Training form parkour is becoming popular
An NSG commando undergoing training in Manesar and a seven-year-old girl playing in Lodhi Garden shouldn’t have much in common. This unlikely pair was being instructed in the discipline of parkour by the same trainer.
The trainer, 24-year-old Aman Roy, says parkour is “the art of movements or the art of obstacles”. The discipline, which originated in France in the 1980s, involves running, jumping over hurdles and basically getting from one point to another in the most efficient way possible.
“There are no limitations in parkour. It is about preparing your mind. It builds confidence and is never boring. Basically, it is total fun,” explains Aman, in between showing moves like ‘tree spins’ and ‘cat leaps’.
Everyone from gym fanatics to children, looking for something different to do after school, are taking to the high-energy form that tests not only physical fitness but also critical thinking. “I find that 90 per cent of people who go to gyms are stiff or injured in some way, whereas parkour makes one flexible and relaxed,” says the trainer.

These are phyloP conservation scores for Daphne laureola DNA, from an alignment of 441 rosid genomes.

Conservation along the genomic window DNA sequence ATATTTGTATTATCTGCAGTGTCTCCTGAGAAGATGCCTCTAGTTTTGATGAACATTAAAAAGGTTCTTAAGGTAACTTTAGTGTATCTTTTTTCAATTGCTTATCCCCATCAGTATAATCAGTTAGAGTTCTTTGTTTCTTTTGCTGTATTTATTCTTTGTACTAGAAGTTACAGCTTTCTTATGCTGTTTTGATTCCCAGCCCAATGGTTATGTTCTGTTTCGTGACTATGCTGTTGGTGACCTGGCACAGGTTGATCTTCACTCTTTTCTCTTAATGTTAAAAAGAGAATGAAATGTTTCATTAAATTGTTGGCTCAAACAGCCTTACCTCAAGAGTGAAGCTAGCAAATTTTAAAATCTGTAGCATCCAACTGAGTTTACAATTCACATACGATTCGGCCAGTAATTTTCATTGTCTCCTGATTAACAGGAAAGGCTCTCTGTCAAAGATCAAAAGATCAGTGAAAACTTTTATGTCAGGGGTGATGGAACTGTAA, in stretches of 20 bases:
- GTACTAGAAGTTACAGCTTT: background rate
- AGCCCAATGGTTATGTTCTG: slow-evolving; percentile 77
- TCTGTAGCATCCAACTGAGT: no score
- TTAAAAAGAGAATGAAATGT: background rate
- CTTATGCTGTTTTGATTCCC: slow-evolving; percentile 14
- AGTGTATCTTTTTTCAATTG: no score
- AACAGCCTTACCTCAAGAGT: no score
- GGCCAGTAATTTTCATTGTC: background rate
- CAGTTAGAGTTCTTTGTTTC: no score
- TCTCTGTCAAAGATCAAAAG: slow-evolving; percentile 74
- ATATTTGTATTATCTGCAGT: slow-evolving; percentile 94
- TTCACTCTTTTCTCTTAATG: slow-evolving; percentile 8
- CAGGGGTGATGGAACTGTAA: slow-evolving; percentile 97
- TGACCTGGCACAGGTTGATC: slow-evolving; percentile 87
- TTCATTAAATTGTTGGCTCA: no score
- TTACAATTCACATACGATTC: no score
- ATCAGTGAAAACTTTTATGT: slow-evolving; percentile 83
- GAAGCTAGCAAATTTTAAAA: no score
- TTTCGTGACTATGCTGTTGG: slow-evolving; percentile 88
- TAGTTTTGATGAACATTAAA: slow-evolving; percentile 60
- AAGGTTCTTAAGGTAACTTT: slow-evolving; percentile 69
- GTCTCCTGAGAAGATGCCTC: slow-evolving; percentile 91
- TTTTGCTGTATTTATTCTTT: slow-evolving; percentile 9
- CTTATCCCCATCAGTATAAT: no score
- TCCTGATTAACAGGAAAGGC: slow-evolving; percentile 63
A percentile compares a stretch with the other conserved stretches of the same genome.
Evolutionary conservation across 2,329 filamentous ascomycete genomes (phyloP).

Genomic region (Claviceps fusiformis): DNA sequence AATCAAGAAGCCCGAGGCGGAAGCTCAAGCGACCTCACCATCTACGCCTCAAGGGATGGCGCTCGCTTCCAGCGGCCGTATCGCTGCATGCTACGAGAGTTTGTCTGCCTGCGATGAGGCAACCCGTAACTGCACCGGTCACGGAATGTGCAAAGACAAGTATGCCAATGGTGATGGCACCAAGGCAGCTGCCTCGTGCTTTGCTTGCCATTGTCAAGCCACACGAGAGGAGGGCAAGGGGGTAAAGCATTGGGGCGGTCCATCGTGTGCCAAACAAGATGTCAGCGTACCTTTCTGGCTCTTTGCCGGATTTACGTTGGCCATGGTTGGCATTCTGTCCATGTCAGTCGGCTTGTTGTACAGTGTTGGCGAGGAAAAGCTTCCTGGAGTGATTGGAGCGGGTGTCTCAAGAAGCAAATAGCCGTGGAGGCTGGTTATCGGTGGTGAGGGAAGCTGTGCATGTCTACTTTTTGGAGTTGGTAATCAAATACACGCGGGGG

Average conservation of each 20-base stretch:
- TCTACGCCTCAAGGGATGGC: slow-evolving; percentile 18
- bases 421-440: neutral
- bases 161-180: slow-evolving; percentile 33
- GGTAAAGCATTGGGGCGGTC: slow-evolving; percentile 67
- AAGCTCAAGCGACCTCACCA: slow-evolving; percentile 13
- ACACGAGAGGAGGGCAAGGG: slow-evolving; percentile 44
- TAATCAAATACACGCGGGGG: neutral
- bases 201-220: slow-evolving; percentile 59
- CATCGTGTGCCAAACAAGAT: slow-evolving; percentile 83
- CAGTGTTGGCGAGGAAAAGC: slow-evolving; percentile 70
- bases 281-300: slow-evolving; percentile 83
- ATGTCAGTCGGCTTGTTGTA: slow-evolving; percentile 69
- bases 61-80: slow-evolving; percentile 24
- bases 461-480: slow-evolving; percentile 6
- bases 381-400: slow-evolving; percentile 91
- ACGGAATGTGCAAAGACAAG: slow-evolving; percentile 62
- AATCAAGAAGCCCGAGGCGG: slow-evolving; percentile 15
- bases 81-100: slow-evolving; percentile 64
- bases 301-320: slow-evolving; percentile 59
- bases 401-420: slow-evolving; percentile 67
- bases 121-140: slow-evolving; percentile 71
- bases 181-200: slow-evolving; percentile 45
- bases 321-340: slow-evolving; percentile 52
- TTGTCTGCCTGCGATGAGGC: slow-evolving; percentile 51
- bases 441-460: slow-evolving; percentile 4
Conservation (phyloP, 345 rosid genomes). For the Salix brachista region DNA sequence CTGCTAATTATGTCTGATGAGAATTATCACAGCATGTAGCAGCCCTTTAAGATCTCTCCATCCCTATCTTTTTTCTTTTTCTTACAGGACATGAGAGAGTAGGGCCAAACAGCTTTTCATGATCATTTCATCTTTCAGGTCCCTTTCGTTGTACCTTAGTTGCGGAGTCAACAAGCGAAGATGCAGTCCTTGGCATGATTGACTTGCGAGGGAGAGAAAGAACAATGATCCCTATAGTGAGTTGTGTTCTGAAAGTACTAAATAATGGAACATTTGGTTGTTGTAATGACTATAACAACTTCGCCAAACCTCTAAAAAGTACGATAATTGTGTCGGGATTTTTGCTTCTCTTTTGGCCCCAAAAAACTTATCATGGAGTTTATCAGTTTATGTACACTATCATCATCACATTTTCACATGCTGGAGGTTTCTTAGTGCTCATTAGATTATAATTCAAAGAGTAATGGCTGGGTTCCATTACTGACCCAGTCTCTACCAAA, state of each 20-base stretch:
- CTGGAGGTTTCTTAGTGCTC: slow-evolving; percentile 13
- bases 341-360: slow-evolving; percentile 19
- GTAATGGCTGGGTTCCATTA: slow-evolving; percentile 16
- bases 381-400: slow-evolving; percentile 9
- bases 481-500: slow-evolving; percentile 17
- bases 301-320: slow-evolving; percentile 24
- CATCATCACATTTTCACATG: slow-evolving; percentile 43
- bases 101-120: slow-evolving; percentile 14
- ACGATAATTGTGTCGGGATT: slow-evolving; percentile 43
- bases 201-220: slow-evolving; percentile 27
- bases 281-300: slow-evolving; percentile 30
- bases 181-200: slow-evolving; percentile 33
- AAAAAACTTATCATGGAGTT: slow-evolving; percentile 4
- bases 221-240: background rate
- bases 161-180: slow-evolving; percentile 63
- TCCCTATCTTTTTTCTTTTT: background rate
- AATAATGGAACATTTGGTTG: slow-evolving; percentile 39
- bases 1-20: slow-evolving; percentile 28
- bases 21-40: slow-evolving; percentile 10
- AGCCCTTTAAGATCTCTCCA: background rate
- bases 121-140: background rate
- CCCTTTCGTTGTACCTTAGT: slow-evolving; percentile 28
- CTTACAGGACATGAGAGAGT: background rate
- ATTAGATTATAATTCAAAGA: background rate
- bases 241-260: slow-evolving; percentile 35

The historic domes and tall trees of Lodhi Garden were the backdrop for a parkour class by trainers of Functional Fitness Group earlier this week. The group offers classes all over the NCR and currently has around 100 students ranging from four years in age to 50.
“The children pick it up really quickly as they more flexible and the commandos I’m teaching are already so fit that their stamina is good,” says Aman of his diverse bunch of students.
The trainers break down complex moves like a ‘tac tac’, which involves three ‘take-offs’ and a precision landing, into smaller steps to explain to the students. The children attending the class come across as confident and fearless when they scale the side of a monument, as their trainers beam with pride. In fact, the children were having so much fun that they forgot they were in a class and got into an impromptu competition.
Parkour has become more popular over the last few years as practitioners have been featured in television talent competitions. “It has become a craze in Mumbai, where a lot of celebrities are joining our classes,” says Aman. He has even displayed parkour moves in some Bollywood films.
“You can be working out with machines in a gym for years, but you won’t get the same kind of result you will by doing parkour in a park. Strength without flexibility is useless,” says Aman.
As the afternoon sun sets over Lodhi Garden, the parkour practitioners leap off gumbads, spin around trees and jump over benches. For this group, fitness is always fun.